CAIRO - Egyptian authorities have detained 29 suspects for 15 days, pending investigations into allegations that they engaged in espionage with Turkey, state-run news agency MENA reports.
Egyptian intelligence accuses Turkish intelligence of involvement in a plot, together with members of the international Muslim Brotherhood, to take over power in Egypt by destabilising state institutions.
Together with another five suspects, who are currently abroad, the 29 defendants are alleged to have joined a terrorist organisation, circumvented the country’s phone networks for international communication and engaged in money laundering and illegal currency trading, according to a statement by Egypt’s prosecutor-general.
No date was given for when the defendants were arrested.
According to national intelligence, the arrested men allegedly formed a network, with members of the Muslim Brotherhood abroad, to monitor and record phone calls made by Egyptian citizens to determine their political outlook on the current situation in the country.
The Brotherhood was banned in Egypt following the overthrow of the North African country’s first democratically-elected president, Mohammed Morsi, who won elections in 2012 following his predecessor Hosni Mubarak stepping down under pressure in the wake of the Arab Spring which erupted in 2011.
Subsequent to Morsi’s overthrow, clashes between members of the Muslim Brotherhood and Egyptian security forces around the country left hundreds of Brotherhood supporters dead in what was a conservative estimate.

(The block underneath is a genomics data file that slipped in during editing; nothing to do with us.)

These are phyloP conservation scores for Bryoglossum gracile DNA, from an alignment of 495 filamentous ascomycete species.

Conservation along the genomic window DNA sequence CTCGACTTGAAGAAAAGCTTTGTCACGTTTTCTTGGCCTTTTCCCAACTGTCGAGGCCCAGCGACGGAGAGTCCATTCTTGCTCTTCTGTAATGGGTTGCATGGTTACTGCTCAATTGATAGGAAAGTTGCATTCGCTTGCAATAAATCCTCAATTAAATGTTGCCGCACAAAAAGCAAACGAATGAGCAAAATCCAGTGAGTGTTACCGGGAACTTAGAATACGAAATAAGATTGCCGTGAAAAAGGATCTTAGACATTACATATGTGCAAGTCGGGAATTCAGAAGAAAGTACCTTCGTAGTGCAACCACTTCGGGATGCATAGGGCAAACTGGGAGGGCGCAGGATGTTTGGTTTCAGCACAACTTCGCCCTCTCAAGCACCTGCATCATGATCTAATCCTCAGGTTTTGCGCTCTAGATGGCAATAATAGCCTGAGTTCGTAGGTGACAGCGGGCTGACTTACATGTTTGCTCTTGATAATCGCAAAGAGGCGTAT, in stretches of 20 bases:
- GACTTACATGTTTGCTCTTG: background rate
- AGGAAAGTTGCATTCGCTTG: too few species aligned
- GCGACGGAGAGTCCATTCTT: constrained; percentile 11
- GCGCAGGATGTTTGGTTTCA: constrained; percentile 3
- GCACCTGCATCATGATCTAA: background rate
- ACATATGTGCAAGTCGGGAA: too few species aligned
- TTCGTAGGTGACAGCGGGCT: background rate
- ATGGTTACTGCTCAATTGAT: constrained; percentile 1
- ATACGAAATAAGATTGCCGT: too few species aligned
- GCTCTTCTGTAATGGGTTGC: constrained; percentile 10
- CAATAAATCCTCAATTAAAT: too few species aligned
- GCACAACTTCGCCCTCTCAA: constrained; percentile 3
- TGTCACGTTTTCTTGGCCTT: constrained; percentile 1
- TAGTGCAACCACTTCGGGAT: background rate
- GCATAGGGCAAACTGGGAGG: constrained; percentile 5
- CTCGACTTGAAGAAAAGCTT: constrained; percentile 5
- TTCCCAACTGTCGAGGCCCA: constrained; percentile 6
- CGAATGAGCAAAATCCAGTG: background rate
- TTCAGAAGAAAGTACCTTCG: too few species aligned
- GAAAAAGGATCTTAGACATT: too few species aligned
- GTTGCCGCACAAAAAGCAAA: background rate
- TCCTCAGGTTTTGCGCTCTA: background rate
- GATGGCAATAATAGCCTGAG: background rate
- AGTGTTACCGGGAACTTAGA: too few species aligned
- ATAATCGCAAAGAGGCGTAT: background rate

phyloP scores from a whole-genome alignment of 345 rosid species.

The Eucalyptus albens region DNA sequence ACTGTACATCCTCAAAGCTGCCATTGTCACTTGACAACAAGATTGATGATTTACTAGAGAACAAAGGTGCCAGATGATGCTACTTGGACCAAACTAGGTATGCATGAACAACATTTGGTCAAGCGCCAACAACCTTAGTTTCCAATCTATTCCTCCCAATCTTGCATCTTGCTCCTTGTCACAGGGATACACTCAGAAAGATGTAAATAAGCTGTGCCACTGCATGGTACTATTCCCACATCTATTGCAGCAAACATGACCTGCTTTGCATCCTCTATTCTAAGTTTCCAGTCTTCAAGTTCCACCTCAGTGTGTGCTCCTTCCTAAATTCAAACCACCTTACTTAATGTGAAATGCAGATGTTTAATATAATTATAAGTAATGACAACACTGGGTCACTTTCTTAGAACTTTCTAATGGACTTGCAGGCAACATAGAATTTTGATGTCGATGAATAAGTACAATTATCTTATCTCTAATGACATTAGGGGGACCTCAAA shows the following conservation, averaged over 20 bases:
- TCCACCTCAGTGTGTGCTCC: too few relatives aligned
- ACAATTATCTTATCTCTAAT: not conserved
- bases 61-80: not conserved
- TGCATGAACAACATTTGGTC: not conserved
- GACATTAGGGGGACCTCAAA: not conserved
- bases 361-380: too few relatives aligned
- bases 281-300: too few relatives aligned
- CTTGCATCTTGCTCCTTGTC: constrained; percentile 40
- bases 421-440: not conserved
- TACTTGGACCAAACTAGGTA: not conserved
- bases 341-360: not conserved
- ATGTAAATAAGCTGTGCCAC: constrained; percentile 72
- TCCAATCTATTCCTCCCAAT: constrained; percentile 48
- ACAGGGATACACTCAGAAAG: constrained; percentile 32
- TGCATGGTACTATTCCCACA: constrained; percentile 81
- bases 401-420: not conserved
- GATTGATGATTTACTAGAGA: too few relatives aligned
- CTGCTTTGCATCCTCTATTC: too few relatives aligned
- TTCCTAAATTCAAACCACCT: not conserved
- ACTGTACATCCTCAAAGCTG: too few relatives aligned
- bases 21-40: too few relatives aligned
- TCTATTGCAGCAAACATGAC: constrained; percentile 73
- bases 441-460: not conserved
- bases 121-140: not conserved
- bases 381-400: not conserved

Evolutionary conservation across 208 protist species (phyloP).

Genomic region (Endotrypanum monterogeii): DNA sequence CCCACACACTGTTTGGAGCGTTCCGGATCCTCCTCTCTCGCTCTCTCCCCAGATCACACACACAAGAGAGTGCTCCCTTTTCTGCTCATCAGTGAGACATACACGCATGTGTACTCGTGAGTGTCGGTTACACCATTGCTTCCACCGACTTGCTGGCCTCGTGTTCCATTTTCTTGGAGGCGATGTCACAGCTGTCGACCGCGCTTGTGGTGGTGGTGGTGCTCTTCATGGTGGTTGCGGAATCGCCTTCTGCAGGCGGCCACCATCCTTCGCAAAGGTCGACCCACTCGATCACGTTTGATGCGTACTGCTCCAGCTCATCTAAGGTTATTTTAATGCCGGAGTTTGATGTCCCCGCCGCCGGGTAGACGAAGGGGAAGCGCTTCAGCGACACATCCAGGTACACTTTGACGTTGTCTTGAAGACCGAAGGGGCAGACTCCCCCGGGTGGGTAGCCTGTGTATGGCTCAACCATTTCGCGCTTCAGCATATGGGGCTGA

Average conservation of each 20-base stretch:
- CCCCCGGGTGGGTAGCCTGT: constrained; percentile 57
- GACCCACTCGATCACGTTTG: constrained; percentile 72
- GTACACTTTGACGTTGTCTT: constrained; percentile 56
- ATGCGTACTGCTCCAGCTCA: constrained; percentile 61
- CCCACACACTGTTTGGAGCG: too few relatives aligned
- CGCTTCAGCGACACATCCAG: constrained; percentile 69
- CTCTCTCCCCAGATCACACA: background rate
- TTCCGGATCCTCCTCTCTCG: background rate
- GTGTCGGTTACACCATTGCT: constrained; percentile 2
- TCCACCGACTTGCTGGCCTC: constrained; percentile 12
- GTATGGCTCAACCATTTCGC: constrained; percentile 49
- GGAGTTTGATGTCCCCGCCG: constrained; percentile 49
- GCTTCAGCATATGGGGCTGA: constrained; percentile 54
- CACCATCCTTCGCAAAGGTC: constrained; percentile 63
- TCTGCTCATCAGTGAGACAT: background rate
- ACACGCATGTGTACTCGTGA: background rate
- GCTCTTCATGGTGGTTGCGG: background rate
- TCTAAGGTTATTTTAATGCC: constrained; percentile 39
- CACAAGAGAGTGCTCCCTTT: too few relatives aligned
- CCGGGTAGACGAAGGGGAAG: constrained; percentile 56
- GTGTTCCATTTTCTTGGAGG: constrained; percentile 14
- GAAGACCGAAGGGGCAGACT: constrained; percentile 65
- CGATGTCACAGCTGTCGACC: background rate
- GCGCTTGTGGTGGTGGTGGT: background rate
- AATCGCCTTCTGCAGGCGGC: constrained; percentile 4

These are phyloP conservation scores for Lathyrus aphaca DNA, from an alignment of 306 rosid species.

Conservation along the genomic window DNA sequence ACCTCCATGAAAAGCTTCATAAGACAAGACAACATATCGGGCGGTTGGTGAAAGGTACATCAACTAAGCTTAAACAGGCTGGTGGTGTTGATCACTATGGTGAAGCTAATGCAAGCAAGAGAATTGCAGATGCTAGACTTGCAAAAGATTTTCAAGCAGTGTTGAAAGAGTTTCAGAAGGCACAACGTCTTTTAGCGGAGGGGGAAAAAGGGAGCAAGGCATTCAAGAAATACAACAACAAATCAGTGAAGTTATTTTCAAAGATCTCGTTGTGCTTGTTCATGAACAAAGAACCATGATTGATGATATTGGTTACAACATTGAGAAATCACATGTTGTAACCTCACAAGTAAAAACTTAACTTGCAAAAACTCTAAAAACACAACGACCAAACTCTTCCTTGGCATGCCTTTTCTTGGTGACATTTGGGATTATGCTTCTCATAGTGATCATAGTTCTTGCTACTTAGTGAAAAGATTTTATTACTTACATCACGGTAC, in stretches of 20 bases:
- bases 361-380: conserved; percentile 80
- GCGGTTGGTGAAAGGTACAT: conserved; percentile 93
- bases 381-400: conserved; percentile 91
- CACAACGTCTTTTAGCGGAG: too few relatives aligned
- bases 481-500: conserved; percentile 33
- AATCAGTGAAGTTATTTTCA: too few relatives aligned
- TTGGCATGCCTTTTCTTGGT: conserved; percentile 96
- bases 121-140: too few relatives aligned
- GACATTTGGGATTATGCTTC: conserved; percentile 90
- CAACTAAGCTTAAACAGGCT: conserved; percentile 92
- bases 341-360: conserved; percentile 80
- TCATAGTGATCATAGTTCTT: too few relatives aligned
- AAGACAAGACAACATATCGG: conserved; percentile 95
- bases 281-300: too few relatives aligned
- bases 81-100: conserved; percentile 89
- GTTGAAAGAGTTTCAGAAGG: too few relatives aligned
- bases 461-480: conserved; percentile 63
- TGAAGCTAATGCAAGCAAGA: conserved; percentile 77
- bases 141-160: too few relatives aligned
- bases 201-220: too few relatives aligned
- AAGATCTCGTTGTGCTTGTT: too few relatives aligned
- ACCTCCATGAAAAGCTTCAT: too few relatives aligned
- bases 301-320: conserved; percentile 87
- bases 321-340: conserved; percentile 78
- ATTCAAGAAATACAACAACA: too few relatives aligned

Political opponents of incumbent President Abdel-Fatteh El Sisi, journalists and human rights activists continue to be arrested in a crackdown which Egyptian security argues is part of a counter-insurgency they are fighting in the restive Sinai Peninsula and on the mainland against Islamic State-affiliated jihadists.
The State Security prosecution, meanwhile, has said it will continue to release statements on the espionage case while maintaining confidentiality with regards to information that could harm the country’s national security.
Diplomatic ties between Turkey and Egypt have been suspended even though economic engagements continue.
Diplomatic relations between the two nose-dived after Morsi’s overthrow as the Islamist leader was a close ally of Turkish President Recep Tayyip Erdogan’s AKP government.
Ankara has continued to criticise the Egyptian government over Morsi’s removal while Cairo has lambasted the former, accusing it of interfering in its domestic affairs and supporting terrorists who carry out attacks in Egypt.
Members of the Muslim Brotherhood, which is also designated a terrorist group by the Europeans, have found safe haven in Turkey.
Furthermore, Ankara allows broadcasts from within Turkey of TV stations run by sympathisers of the Brotherhood who regularly criticise the government of El Sisi.
African News Agency